This doesn't mean that some people don't become sicker — with pneumonia, for example — after contracting these coronaviruses. They do. But the rates of bad outcomes aren't usually high enough to make the news.
The other, more worrisome, outcome would be that 2019-nCoV becomes a more significant seasonal virus, like influenza. That would be bad. The Centers for Disease Control and Prevention estimates that the flu has already caused up to 310,000 hospitalizations this year and 10,000 to 25,000 deaths.
Where to put the worry
Time will tell if the new coronavirus ends up being less or more dangerous than the flu; we don't fully know yet how bad it is. Usually, the diseases that stick around tend to become less lethal. Only live hosts can continue to make more viruses. Influenza is also pretty devious in how it mutates its surface molecules from year to year to evade immune system detection. If 2019-nCoV is not able to do that, people's immunity to it could gradually improve.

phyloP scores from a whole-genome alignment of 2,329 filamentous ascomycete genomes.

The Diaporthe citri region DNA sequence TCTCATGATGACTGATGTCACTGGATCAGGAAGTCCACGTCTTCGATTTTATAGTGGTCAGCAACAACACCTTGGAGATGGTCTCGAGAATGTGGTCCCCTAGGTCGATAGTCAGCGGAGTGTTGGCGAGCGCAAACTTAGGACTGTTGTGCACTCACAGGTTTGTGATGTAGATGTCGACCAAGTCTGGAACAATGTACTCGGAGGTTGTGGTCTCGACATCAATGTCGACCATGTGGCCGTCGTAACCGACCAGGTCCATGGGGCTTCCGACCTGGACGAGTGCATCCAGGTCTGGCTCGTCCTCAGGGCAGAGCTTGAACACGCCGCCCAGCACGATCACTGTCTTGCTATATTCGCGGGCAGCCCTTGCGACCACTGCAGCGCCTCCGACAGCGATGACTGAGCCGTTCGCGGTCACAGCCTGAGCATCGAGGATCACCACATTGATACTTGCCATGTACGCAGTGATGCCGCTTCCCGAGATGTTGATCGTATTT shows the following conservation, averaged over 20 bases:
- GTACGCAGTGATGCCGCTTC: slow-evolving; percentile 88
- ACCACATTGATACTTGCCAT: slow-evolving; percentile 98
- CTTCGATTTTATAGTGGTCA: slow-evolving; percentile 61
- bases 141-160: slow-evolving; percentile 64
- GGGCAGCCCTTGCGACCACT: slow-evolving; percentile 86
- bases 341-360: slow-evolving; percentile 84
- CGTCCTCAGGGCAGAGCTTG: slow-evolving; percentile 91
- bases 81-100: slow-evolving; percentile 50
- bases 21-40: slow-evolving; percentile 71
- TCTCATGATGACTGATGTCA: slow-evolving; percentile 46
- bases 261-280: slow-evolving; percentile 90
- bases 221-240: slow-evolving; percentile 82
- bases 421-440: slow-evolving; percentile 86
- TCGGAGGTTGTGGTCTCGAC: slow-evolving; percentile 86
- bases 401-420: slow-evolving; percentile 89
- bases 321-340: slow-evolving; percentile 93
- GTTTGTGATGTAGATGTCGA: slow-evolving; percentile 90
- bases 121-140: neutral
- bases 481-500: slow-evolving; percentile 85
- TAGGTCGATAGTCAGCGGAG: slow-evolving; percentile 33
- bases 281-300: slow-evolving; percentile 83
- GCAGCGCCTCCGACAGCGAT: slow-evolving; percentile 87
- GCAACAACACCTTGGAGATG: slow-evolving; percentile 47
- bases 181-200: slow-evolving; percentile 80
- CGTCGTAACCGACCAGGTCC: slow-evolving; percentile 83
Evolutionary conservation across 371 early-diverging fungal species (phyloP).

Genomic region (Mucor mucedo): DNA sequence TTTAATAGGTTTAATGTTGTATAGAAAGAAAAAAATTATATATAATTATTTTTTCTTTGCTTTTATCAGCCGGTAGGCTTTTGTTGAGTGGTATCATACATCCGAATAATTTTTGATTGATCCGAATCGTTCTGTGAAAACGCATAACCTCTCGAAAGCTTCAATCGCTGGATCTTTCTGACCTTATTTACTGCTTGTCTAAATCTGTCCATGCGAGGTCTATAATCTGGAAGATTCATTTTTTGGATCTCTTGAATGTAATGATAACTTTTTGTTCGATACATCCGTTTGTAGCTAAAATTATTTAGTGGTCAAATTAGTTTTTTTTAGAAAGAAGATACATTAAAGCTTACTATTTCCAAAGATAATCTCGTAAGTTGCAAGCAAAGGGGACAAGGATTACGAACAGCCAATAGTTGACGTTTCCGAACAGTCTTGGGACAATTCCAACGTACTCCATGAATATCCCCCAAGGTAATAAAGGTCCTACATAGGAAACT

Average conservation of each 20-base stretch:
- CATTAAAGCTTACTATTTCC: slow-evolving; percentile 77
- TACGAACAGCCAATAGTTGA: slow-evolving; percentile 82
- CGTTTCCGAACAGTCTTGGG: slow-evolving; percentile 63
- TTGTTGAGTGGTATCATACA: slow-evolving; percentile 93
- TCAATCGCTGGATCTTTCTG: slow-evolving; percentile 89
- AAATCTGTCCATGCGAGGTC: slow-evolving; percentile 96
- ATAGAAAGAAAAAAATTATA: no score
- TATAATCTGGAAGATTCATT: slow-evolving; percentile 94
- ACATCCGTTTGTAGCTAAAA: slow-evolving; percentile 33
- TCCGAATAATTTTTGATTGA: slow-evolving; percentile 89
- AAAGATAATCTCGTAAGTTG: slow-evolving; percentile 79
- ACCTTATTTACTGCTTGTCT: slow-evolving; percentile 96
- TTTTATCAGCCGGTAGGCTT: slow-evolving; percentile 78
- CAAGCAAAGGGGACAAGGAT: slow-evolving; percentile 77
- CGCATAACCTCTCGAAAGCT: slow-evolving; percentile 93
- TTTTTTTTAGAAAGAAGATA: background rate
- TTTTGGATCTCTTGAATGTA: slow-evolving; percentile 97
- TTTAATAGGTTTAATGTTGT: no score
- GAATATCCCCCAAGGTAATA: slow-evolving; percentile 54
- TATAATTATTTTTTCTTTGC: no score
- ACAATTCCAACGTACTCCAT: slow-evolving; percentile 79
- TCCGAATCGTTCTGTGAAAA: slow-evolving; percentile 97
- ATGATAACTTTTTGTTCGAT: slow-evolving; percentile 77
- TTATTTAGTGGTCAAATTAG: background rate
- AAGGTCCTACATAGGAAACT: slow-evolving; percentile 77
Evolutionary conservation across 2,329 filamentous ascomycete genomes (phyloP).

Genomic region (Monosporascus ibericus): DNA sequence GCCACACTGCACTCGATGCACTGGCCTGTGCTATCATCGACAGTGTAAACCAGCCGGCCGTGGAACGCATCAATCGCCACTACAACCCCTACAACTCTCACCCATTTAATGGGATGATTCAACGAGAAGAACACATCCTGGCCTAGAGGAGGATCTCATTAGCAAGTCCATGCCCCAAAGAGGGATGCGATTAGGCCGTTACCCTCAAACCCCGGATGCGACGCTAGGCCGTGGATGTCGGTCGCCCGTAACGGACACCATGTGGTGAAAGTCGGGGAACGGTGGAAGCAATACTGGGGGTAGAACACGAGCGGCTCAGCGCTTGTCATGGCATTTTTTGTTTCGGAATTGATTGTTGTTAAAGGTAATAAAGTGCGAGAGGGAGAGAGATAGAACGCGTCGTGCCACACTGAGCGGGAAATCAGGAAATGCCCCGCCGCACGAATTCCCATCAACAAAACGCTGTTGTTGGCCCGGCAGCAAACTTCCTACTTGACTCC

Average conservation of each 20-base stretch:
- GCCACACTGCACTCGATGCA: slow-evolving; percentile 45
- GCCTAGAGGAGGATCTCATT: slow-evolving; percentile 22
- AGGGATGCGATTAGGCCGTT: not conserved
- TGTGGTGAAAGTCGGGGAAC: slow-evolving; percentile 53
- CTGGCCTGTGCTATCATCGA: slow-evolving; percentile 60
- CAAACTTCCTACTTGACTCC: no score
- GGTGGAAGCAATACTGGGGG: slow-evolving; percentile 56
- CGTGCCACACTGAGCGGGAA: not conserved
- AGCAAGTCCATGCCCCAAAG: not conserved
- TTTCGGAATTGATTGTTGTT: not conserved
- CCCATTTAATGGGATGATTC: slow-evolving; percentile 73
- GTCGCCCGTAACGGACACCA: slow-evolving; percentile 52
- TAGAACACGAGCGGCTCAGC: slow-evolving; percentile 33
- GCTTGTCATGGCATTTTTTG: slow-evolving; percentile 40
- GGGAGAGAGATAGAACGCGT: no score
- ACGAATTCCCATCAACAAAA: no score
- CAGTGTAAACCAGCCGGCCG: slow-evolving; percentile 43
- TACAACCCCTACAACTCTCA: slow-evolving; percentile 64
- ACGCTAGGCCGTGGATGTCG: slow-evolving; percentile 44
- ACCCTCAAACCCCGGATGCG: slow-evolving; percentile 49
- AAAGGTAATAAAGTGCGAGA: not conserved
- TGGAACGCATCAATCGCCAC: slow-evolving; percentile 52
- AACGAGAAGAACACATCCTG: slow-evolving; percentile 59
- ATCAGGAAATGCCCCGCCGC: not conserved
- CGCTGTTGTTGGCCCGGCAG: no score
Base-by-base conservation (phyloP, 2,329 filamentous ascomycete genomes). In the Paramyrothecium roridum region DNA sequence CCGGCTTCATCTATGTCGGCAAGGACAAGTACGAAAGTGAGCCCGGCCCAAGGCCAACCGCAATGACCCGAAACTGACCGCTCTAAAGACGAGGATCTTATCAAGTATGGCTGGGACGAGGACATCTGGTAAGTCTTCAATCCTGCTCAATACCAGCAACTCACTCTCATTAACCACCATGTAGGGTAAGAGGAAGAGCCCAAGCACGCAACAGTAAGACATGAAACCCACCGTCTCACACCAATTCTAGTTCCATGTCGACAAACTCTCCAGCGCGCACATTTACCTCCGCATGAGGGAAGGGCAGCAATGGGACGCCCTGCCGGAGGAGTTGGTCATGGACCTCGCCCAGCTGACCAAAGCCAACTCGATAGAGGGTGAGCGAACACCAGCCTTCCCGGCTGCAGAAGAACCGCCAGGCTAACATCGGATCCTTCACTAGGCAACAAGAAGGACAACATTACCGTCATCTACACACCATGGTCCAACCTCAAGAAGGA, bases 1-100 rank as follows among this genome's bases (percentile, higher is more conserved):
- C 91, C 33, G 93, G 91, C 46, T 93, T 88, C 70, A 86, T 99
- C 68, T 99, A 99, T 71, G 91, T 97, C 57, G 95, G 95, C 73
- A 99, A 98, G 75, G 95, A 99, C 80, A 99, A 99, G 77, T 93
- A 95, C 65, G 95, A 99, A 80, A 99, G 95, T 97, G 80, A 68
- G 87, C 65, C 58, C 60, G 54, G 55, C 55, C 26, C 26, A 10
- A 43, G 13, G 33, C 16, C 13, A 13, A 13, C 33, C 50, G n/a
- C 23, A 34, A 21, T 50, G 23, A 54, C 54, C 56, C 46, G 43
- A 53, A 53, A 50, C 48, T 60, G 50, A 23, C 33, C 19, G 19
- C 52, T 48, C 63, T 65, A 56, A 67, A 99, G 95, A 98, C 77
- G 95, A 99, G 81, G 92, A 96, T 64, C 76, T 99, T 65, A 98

But therein lies the paradox. The outcome that has public health officials really concerned is that 2019-nCoV will turn into something like a disease that we have a tough time making you worry about right now.
Every year physicians and public health officials try to get you to immunize yourselves against the flu, and far too many of you don't. We beg you to practice proper precautions and hygiene — and, still, tens of thousands of people die, and too few worry enough.
Governments and employers could help by making it easier for sick people to stay home from work. Many Americans without paid sick leave go to work despite feeling ill, and many of those work at restaurants, schools and hospitals, where disease is easily spread.
The most significant defense the United States has to prevent pandemics is a solid public health infrastructure. The public has to trust it. The system also needs to be properly prepared and have the resources to handle a widespread infection. (The system is currently stretched thin and underfunded.) It's critical to make sure there are enough medical supplies available, as well as necessities like food, to get a community through an outbreak.
Should you be worried about getting infected with viruses? Sure. Have you gotten a flu shot yet?
Channel your fears into productive behaviors. That's how you'll significantly reduce your risk from being infected with 2019-nCoV. It'll also help you from being infected with the flu. It'll even help protect you from getting a cold. Wins all around.